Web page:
PERHAPS the press pays a bit more attention to these things than the rest of you, but you will forgive us for observing that a hallmark of any administration is the way it defines the secrets it really means to keep, the measures it takes to keep those secrets secret, and the further measures it takes when it discovers, as it invariably does, that its precautions have been at least selectively breached. Certainly nothing better characterized, or more hurt, the Nixon administration than its approach to the various sorts of secrets it generated. It hardly seems stretching things to suggest that in 1976 Jimmy Carter ran principally on -- against -- Richard Nixon's record on secrets. So it is entirely understandable that people should be curious to see how Jimmy Carter handles secrets on his own.
What does the Carter record show so far? There have been no serious allegations that Mr. Carter has, for either personal or political gain, abused the label of national security and the procedures of secret-keeping available to a president in order to cover up the kind of abuses of power that, when uncovered, finished President Nixon. In that important respect, his claim to "open" government is respectable. At the same time, Mr. Carter has been sorely vexed by foreign-policy leaks. As indicated yesterday by reporter Scott Armstrong, the list is short on bombshells but medium-to-long on sensitive nuts-and-bolts items -- for instance, what kind of arms should be sold to Morocco? -- that no government would wish to discuss publicly, least of all while the question was still undecided. As always, these leaks have come, by the administration's reckoning, from disgruntled insiders.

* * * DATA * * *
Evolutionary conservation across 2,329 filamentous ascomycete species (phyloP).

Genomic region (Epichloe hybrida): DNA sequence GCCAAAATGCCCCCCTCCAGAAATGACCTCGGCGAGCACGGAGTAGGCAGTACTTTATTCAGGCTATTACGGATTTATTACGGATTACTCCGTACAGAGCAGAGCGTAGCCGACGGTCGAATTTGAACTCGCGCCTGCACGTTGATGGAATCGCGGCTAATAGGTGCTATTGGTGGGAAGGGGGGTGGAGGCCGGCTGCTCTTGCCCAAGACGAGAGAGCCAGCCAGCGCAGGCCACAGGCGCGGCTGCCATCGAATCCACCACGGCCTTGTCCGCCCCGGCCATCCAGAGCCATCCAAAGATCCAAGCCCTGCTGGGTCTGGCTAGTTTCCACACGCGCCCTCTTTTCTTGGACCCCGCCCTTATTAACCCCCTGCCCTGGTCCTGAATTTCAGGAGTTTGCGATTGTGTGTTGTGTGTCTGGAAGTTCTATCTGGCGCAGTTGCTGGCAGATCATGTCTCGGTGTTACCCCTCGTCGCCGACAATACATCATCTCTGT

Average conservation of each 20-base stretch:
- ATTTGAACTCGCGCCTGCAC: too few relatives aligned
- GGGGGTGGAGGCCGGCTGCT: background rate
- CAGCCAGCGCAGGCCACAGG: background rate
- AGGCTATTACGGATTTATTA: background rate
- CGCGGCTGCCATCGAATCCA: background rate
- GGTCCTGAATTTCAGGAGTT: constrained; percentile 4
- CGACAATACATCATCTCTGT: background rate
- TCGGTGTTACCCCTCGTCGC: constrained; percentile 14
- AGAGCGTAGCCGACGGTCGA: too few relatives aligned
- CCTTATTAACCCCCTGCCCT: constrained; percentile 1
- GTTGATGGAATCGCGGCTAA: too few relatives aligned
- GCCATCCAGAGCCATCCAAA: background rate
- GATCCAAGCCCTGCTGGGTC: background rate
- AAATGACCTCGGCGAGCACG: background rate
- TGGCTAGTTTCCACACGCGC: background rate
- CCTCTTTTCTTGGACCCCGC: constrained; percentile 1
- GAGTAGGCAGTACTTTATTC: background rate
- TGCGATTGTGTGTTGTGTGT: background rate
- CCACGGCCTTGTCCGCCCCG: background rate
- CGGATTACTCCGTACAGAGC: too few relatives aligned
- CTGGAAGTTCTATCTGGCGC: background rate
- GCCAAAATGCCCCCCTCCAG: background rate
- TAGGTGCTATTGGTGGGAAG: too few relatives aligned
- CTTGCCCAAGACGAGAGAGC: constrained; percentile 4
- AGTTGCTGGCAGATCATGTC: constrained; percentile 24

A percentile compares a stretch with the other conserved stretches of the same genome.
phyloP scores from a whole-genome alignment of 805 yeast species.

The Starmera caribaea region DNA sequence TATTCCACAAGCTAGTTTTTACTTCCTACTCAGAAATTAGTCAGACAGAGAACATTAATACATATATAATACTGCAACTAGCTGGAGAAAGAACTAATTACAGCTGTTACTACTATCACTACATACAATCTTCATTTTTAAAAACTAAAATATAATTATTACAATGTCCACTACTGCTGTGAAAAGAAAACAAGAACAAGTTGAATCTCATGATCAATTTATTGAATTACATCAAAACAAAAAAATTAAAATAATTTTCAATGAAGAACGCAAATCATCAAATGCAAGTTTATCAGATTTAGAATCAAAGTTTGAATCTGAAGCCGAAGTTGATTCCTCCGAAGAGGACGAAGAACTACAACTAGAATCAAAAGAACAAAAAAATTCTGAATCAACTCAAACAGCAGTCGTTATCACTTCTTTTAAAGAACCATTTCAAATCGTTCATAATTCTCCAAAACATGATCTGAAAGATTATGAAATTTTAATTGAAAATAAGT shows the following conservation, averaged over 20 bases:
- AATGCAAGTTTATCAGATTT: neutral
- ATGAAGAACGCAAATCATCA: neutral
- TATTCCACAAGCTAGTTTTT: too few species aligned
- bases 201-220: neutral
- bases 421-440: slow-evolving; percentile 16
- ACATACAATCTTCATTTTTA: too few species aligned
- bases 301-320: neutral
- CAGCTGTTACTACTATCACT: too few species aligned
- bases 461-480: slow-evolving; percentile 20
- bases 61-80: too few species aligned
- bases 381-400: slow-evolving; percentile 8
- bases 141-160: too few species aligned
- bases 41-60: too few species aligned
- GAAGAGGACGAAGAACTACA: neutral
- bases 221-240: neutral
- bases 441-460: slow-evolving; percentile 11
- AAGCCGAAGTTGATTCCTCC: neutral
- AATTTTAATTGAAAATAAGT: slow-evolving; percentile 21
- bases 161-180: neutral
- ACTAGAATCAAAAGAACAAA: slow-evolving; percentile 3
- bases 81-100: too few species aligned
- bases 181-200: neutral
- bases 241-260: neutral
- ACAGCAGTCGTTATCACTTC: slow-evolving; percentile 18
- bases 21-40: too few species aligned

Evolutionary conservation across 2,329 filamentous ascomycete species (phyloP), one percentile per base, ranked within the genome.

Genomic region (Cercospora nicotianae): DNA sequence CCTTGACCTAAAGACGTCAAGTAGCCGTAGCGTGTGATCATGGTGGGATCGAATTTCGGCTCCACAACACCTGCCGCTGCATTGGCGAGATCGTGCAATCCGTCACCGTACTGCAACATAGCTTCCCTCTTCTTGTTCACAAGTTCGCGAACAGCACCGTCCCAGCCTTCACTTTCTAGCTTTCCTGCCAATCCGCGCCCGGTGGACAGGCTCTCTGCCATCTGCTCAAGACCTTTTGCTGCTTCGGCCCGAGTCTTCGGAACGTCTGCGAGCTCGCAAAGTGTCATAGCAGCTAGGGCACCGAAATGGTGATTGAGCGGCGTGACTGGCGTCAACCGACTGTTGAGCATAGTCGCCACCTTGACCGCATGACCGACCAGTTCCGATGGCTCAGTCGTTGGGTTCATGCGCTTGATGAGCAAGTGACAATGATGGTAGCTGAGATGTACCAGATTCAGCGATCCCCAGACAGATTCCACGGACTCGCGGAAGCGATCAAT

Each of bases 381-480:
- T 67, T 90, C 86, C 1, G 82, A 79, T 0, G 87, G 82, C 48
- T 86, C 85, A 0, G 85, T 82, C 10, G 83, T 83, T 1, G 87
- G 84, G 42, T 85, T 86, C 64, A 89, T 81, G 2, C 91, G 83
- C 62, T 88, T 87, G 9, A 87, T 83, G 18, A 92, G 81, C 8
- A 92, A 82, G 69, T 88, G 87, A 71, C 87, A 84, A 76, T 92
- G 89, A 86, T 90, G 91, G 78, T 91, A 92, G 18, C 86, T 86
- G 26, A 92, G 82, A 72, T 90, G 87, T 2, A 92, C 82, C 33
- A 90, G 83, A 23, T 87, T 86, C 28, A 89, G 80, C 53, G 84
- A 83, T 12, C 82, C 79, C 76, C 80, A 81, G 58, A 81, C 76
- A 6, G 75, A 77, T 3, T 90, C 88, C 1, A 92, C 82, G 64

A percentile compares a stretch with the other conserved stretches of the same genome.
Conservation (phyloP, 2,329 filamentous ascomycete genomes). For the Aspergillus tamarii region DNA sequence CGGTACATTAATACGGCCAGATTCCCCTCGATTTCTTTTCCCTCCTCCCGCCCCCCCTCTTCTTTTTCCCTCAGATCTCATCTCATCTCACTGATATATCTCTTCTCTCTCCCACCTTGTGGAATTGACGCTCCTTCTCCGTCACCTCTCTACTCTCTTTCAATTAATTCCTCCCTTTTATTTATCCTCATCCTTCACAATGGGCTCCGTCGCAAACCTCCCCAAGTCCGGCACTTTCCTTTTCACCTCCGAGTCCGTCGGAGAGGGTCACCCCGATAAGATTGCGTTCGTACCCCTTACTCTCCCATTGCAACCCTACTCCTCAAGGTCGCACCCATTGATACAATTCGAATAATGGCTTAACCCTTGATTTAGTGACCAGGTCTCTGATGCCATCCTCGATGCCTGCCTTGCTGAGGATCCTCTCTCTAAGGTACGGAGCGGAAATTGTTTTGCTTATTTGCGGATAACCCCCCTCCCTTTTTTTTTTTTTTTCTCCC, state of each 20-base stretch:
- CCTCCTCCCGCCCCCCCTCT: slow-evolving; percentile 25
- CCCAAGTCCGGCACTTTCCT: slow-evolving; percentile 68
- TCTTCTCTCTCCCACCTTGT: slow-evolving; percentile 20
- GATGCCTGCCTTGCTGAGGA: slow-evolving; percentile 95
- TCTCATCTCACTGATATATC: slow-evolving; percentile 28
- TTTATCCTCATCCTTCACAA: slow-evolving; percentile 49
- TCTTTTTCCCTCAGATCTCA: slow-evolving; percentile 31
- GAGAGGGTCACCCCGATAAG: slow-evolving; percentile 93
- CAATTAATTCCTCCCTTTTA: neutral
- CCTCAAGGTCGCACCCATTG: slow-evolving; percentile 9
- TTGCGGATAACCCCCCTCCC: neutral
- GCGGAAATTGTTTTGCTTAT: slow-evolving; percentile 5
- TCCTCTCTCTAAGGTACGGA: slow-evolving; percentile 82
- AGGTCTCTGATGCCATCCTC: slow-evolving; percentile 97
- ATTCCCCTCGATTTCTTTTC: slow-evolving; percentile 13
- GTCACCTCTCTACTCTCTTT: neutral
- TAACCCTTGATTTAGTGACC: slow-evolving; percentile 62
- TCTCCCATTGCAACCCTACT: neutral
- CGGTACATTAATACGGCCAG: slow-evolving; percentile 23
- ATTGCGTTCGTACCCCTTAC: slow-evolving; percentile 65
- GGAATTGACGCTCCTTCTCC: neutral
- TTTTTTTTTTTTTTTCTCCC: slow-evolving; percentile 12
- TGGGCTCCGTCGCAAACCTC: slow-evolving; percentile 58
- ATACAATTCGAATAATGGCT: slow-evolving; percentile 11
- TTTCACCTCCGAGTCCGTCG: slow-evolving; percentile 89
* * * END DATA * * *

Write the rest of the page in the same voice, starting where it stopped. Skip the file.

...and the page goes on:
To plug leaks, there have evidently been no plumbers, no wiretaps and, on another level, there has been little significant (and ultimately self-defeating) narrowing of the circle of those brought into the policy-making process. But there have been a number of FBI investigations; predictably, they appear to have gotton nowhere.And Mr. Carter has gotten mad enough to threaten to Fire State Department officials from whose "area" the leak came -- through his precise words in this matter are uncertain. Frankly, we have no complaint about all this: if, as we believe, it's up to the press to dig out secrets, it's up to the government to keep them. Presidents tend to see a necessity, where journalists often see a best a more convenience, in maintaining confidentiality in internal decision-making and in certain-dealings with foreign governments. That is where the war is fought and we would say, Jimmy Carter has fought fair.
Something else cries out to be said, however, about the report that, with respect to the Morocco story last October, I-didn't-leak-it affidavits were either solicited from his top national security aides by Mr. Carter or volunteered by them. There may be no way for an administration to chase leaks without bruising the sensibilities of people down in the ranks, as the president has done. But to nourish an atmosphere in which the confidence of one's elite advisers is somehow called into question? Only a few months earlier, in his "malaise" period, Mr. Carter had brought about a set circumstances in which his whole Cabinet was allowed or encouraged to say it would resign. There's a pattern here. It is a strange way to earn the full trust and loyalty of one's closet advisers.